alzheimers

Take Care of the Alzheimer's Caregiver

If you are an Alzheimer's caregiver, you need to be careful to watch your own health and not hesitate to speak up when you need help. Why do we say this?

Being an Alzheimer's caregiver can be one of the most difficult jobs one could have. To watch a beloved parent or spouse slowly slip away as they continue to forget things can be absolutely devastating. The once strong father that taught you to ride a bike or mother that walked you to school when you were a child is now the child himself or herself. To think that the husband or wife that you've build a life with is quickly thinking of you as a stranger can be almost too much to bear. Being an Alzheimer's caregiver can take an emotional toll on someone like almost nothing else can.

There is a danger too of becoming physically exhausted when you're an Alzheimer's caregiver. The patient can need virtually round-the-clock care and attention. Some patients do not know to stay in their own home and have been known to walk out the door in the middle of the night, or when they're still in their pajamas, or have no place to go. This can happen even in the worst of weather, putting them in great physical danger. An Alzheimer's caregiver can be constantly on the alert while keeping an eye on the patient.

Some Alzheimer's caregivers are hesitant to ask for help, thinking that it's their obligation to take care of their parent or spouse twenty-four hours per day, seven days per week. They think that a "good" son or daughter would never ask for assistance in caring for a parent, and a spouse may be afraid that someone will put both the patient and him or her in a nursing home if they think they can't take care of themselves. However, all Alzheimer's caregivers can use assistance. They need time to themselves, and time to relax as well. They can suffer from physical exhaustion as they try to care for the patient's physical needs such as hygiene, feeding, dressing, and so on. These things can be especially difficult if the Alzheimer's caregiver is also getting a bit older himself or herself. So if this sounds like you, don't hesitate to ask for assistance from other family members or friends before you become exhausted yourself.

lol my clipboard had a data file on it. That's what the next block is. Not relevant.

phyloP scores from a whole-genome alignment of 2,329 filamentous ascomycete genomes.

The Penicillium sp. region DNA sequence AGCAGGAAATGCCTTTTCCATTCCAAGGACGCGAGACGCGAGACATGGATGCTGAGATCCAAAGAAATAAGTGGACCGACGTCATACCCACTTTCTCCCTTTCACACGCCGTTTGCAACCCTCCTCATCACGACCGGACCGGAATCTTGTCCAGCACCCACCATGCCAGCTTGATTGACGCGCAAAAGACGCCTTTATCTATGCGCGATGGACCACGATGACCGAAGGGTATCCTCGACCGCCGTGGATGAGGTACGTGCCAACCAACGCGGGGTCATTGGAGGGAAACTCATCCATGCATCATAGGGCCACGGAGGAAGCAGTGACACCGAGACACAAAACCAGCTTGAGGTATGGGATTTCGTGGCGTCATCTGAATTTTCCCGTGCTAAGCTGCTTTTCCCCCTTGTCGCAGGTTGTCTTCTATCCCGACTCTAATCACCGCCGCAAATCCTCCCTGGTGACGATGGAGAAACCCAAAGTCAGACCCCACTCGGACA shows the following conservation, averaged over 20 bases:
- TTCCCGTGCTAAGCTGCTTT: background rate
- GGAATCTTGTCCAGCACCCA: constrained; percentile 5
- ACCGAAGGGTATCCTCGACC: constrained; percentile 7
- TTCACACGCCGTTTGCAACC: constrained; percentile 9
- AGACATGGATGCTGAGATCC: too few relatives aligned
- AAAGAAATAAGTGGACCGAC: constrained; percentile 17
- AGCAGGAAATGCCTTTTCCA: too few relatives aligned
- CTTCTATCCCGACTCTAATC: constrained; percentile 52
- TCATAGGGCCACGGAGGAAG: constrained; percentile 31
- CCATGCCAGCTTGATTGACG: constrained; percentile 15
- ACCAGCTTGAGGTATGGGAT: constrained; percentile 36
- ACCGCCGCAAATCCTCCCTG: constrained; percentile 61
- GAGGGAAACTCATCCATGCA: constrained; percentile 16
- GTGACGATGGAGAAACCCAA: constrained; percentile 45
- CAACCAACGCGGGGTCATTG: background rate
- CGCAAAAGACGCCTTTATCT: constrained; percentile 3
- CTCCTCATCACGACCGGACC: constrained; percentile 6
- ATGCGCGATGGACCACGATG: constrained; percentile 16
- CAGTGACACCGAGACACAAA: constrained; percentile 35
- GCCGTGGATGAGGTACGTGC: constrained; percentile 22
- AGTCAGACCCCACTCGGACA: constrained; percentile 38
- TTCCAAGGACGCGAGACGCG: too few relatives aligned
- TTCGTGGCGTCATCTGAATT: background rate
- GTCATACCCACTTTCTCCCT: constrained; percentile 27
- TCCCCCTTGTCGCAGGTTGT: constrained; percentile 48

Related Information and Products

alzheimers
Alzheimer's Association national site – information on Alzheimer's disease and dementia symptoms, diagnosis, stages, treatment, care and support resources.
www.bing.com:80/search?q=alzheimers
Alzheimer's Association | Alzheimer's Disease & Dementia Help
The stages don't always fall into neat boxes, and the symptoms might vary -- but they can be a guide and help you plan for your friend or relative's care.
/alz.org/
Alzheimer's Disease: The 7 Stages of the Disease
Alzheimer's disease (AD) is a slowly progressive disease of the brain that is characterized by impairment of memory and eventually by disturbances in reasoning, planning, language, and perception.
/www.webmd.com/alzheimers/guide/alzheime